by Joyce Swann for Twinas
In 1975, when I began homeschooling, I had no model to follow. Homeschooling was so new that the word “homeschooling” had not yet been coined. I found it necessary, therefore, to create my own philosophy of what homeschooling should accomplish and how it should bring about the desired results.
One of the most important components of setting up my homeschool involved setting up the school calendar. Would I use the public school year as my model? That seemed to be a logical choice, but I was planning to homeschool because I disagreed with many of the practices that make up a public education. I decided to give some serious thought to the schedule I would follow for my school year, and in doing so I came to the following conclusions:
- By taking a three-month summer vacation, I would be setting aside 25 percent of my child’s life as a “no learning zone”.
- If I were to factor in the time off for Thanksgiving, Christmas, Spring Break, etc., I could expect to add another 5 to 6 weeks of the year to the “no learning zone”.
- By taking these additional vacation days I would be setting aside 30 to 35 percent of my child’s life as a “no learning zone”.
In addition to the obvious time taken away from my child’s education by opting for a shorter school year, I also considered other factors that favor a 12-month school year. When I was in school, the teachers always devoted the first few weeks of the new school year to reviewing the information the students had forgotten over the summer. Those weeks were dedicated to relearning what would not have been forgotten if we had continued studying during the summer months.
The final few weeks of the school year were spent “winding down” because everyone knows that by the 1st of May the only thing students have on their minds is summer vacation. Much of that time was simply wasted without the teachers even pretending to teach.
Another factor that I believed favors a 12-month school year is the discipline that continuous education provides. What career, other than being a school teacher, provides the kind of extended vacations that one encounters in the public school system? The more I thought about this, the more convinced I was that our days off from school should be the same as my husband’s days off from his job. In fact, when I heard complaints from my students about not having all the vacation days their friends enjoyed, I told them that school was their job, and reminded them that when they were grown they would be required to go to their jobs every day, except weekends and holidays.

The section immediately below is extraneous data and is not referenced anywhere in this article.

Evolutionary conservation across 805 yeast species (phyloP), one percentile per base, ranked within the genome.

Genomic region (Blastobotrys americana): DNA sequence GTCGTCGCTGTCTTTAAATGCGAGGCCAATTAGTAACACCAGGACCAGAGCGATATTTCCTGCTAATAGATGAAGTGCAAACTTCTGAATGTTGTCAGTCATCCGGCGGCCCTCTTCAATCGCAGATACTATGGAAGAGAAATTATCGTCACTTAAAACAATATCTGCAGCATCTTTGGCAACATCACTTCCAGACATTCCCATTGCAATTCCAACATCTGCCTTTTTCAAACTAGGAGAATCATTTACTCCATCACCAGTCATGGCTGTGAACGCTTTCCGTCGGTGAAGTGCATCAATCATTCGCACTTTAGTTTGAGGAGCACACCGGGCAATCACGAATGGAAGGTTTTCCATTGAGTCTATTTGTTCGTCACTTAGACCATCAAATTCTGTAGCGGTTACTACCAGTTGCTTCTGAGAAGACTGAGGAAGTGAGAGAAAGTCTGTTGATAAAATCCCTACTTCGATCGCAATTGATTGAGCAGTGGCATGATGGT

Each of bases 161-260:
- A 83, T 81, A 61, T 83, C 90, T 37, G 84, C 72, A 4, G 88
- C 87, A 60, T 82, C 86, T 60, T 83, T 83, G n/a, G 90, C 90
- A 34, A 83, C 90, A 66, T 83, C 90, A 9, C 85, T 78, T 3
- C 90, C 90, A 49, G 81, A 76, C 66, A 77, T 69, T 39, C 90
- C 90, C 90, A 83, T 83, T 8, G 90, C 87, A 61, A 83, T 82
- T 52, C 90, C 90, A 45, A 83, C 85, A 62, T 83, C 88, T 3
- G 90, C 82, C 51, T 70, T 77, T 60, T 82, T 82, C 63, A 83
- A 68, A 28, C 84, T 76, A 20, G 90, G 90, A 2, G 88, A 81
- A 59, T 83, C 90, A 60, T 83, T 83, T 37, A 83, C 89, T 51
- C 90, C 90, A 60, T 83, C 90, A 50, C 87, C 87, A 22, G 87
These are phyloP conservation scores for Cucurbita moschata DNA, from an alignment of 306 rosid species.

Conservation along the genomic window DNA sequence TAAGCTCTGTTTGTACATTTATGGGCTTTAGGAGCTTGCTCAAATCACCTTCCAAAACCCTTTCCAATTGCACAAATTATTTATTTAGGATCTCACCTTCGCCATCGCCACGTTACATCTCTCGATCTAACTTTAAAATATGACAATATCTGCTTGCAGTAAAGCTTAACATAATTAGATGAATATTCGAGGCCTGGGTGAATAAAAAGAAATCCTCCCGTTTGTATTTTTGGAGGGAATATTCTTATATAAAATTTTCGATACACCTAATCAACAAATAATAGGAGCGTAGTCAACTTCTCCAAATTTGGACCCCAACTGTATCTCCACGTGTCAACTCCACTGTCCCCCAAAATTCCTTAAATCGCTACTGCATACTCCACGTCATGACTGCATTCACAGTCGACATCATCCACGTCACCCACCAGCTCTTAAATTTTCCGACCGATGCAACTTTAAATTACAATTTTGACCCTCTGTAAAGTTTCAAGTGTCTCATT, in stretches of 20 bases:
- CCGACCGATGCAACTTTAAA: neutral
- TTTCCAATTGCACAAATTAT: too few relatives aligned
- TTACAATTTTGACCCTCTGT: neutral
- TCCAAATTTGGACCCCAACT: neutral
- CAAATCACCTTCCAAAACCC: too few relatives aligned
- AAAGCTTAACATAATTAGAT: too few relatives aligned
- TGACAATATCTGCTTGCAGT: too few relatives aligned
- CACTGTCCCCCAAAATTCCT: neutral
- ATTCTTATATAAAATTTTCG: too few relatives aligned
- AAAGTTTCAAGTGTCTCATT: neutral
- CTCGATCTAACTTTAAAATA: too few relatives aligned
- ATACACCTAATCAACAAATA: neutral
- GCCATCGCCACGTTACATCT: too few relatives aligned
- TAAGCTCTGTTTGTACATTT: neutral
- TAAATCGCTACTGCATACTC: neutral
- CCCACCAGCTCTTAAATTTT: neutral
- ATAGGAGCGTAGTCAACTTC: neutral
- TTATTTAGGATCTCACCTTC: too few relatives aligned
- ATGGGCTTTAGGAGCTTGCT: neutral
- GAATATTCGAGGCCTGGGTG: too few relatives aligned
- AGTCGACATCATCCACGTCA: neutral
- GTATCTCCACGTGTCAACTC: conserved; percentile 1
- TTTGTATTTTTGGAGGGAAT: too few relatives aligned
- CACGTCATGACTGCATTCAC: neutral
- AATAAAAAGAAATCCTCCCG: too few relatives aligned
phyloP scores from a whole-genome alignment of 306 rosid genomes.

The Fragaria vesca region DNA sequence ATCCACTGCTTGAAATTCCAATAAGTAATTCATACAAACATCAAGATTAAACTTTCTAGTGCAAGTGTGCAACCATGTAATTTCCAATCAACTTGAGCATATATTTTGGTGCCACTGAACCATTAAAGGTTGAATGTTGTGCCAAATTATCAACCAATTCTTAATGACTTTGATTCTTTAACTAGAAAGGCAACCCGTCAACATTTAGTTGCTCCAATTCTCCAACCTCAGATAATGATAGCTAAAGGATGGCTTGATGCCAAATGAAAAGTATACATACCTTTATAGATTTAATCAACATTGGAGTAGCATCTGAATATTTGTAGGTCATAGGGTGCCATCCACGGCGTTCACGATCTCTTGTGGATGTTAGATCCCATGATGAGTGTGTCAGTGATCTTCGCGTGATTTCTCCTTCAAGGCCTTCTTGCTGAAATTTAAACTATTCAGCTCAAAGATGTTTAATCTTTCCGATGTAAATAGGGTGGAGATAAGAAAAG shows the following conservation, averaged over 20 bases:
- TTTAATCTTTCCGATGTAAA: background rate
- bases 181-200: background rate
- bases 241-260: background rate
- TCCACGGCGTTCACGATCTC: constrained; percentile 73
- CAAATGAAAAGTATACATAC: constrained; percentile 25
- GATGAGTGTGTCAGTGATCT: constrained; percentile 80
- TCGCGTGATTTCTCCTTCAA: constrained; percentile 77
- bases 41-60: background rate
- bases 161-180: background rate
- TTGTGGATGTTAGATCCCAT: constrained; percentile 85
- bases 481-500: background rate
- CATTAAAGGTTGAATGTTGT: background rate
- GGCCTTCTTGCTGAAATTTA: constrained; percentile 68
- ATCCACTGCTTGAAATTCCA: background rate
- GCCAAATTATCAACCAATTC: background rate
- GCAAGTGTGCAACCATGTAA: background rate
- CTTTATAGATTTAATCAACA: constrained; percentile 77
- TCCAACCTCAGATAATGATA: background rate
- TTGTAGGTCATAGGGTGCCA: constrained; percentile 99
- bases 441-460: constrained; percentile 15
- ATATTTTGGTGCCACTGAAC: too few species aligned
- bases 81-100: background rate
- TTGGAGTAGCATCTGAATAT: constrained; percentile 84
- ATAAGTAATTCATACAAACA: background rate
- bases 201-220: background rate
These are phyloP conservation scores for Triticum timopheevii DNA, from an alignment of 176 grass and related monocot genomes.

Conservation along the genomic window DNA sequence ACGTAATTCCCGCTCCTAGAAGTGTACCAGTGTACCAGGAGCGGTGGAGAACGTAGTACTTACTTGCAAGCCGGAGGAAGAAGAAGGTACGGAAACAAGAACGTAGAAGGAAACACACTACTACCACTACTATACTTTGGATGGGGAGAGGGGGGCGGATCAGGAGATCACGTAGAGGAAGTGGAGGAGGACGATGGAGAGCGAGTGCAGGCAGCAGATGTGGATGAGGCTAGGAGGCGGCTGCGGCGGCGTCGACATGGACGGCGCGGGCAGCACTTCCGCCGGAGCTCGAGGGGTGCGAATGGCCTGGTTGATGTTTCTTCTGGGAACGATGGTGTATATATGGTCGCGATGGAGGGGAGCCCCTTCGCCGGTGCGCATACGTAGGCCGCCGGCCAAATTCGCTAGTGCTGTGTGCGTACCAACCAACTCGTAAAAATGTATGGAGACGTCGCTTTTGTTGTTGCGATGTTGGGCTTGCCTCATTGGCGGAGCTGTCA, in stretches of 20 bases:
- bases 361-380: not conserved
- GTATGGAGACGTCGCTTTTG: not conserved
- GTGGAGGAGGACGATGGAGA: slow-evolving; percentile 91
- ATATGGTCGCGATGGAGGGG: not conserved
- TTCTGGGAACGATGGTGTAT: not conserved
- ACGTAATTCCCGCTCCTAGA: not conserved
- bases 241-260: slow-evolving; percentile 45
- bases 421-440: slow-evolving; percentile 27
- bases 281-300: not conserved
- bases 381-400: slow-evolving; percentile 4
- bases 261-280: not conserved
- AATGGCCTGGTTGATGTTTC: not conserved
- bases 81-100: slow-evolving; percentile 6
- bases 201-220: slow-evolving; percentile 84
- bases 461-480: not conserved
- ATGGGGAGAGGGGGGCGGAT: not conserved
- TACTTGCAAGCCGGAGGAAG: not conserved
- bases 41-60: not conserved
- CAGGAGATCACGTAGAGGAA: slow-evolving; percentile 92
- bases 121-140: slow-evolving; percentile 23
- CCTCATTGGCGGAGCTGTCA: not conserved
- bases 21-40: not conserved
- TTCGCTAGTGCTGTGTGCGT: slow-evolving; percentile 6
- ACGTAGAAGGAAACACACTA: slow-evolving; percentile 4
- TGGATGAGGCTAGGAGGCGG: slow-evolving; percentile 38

Finally, the home school day is a short day—about 3 or 4 hours most days. It is not too much to expect a child to spend that time learning and developing habits that will stand for the rest of his life. A 12-month school year may not be for everyone, but I believe it makes sense to use childhood preparing children for the challenges they will encounter as adults. What better way to do that than provide a continuous, disciplined learning environment?
For more by Joyce Swann visit: http://www.frontier2000.blogspot.com
Joyce Swann has been a Christian since childhood and a prayer warrior for over forty years. She became nationally-known in the 1990’s because of her work homeschooling her ten children from the first grade through masters’ degrees before their seventeenth birthdays. She has been featured on Paul Harvey’s weekly radio program, CBN, and the 1990’s CBS series, How’d They Do That?
She has been interviewed by Woman’s World, The National Enquirer, and numerous regional newspapers. The story of the Swann family has also been featured in the National Review and several books about homeschooling success stories.
Joyce is the author or co-author of five novels, including The Fourth Kingdom, which was selected as a finalist in the Christianity Today 2011 fiction of the year awards and The Warrior which, since its release in 2012, has had over 50,000 Kindle downloads and hundreds of glowing reviews.
She was a popular columnist for Practical Homeschooling for nearly decade and she has retold her own story of homeschooling her ten children in Looking Backward: My Twenty-Five Years as a Homeschooling Mother. The Warrior is her first solo novel.
In 1986, Alexandra Swann graduated at fifteen years of age with a bachelor’s degree in liberal arts from Brigham Young University and a GPA of 3.85. The following year, when she was sixteen, she received a Master’s Degree in History from California State University.
After graduation, she taught history and English as a second language for four years at El Paso Community College. In 1989, her book, No Regrets: How Homeschooling Earned me a Master’s Degree at Age Sixteen, was published, in which she details her experiences with homeschooling.
For fifteen years, from 1998-2013, Alexandra was self-employed in the financial services industry in El Paso, Texas. As a small business owner who was active in the community and on various civic boards, she learned first-hand the challenges that excessive regulations create for small businesses. In 2012 she received the SBA’s Regional Minority Small Business Champion of the Year award.
In 2010, Alexandra and her mother incorporated Frontier 2000 Media Group to produce clean, wholesome, inspirational entertainment for families. She re-released No Regrets with a new foreword to the twentieth anniversary edition of the book updating readers on what her family is doing today.
She is also co-author of four Christian fiction novels including The Fourth Kingdom which was selected as one of four finalists in the Christianity Today 2011 Christian Fiction Book Awards. Her newest solo novel, The Planner, about the dangerous consequences of over-reaching, progressive federal government, was released June 28, 2012.
See Alexandra's Feature on Twinas' Homeschool 101: